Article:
The purpose of this brief article is to consider the significance of the research conducted by Iwarsson and Sundberg (1998), Iwarsson et al (1998) and Iwarsson (2001). Reading these three research reports in conjunction with one another may provide us with an insight into breathing methodology relevant to both speech therapy and singing teaching.

Iwarsson and Sundberg (1988) first examined the effects of lung volume on the vertical larynx position during phonation. This study reinforces the importance of understanding the interrelationship between breathing and the larynx as lung volume may well impact on vocal function. Of particular relevance is the existence of ‘tracheal pull’ and this study clearly explains the physiological impact of inhalation. ‘During inhalation, the lungs expand, not only laterally but also caudally, thus inducing a lowering in the torso of the bronchial tree as well as the diaphragm.’ (1988:159). This lowering of the bronchial tree is highly significant and Iwarsson and Sunberg (1998) cite earlier research by Macklin (1925) which found that the vertical position of the carina, (the point at which the trachea branches into the two mainstem bronchi) changed by 21mm between high and low lung volumes. This is a significant force exerted on the larynx and explains Zencker’s term ‘tracheal pull.’

Having synthesised this research, Iwarsson and Sundberg (1988) hypothesise that the degree of ‘tracheal pull’ will vary with lung volume. The researchers examined 33 non-singer subjects and asked them to expand their abdominal wall on the inhalation. Visual feedback was provided on a screen. The results showed that high lung volumes were associated with a lower larynx compared to lower lung volumes.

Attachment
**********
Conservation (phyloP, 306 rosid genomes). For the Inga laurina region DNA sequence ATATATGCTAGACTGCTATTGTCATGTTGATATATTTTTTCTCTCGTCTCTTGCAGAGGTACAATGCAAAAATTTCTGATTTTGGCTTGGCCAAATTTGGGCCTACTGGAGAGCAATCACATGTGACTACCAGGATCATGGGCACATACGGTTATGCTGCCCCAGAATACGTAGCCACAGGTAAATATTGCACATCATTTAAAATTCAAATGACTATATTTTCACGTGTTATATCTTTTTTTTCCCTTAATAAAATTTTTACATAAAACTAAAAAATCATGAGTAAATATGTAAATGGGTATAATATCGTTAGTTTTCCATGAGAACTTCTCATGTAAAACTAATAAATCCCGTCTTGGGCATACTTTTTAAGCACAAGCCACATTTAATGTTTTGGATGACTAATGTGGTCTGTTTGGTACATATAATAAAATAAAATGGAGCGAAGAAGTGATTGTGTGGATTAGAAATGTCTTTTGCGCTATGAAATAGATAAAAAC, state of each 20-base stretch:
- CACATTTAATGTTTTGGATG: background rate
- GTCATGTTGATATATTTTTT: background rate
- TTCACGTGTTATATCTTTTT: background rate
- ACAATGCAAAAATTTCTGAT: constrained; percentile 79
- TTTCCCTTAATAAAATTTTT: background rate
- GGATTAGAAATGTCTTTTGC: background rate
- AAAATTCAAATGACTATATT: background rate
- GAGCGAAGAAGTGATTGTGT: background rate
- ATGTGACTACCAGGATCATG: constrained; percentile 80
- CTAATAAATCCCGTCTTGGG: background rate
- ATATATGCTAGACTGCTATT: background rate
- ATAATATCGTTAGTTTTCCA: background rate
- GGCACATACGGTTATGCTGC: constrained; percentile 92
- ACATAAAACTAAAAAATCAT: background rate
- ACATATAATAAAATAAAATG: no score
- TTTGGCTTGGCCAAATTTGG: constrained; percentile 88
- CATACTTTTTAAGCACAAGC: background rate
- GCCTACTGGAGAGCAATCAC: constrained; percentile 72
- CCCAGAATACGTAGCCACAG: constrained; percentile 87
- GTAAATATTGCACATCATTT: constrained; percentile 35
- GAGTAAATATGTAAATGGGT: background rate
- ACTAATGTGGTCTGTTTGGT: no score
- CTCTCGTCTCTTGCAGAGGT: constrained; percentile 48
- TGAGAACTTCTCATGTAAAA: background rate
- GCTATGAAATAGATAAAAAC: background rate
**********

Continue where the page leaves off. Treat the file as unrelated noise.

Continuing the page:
Building on this study further, Iwarsson et al (1998) by examining the impact of the ‘tracheal pull’. on the glottal source. The study cites Zenker et al (1964) which states that the tracheal pull is associated with a glottal abduction force. This was confirmed by the study of 24 non-singer subjects where it was shown that an increase in lung volume resulted in a higher degree of glottal abduction and glottal leakage.

 Iwarsson (2001) then carried out another study looking at the impact of different breathing strategies on the degree of tracheal pull. In the Iwarsson et al study (1998) the subjects were asked to engage in abdominal breathing because it was believed that maximal lowering of the diaphragm would be facilitated as a result which in turn would create a greater degree of tracheal pull. In the (2001) study, Iwarsson compared two inhalatory positions; one with the abdominal wall tucked in on the inhalation and one with the abdominal wall ‘stuck out.’ Surprisingly, the abdomen out (abdominal breathing) position was associated with a higher laryngeal position than the abdominal wall tucked in.

Conclusion and Implications

We can cautiously conclude from these three studies that variations in lung volume can have a significant impact upon the glottal source with higher lung volumes triggering a greater degree of tracheal pull. This in turn results in a higher degree of glottal abduction and glottal leakage. With regards to hyperfunctional voices, this has implications for treatment and in singing voices it is relevant where hyperfuntionality can be heard in the singing tone. Although Iwarsson et al (1998) established a clear link between lung volume, tracheal pull and resultant laryngeal position, she was unable to establish a link between a specific breathing strategy and larynx position.

 

 

 


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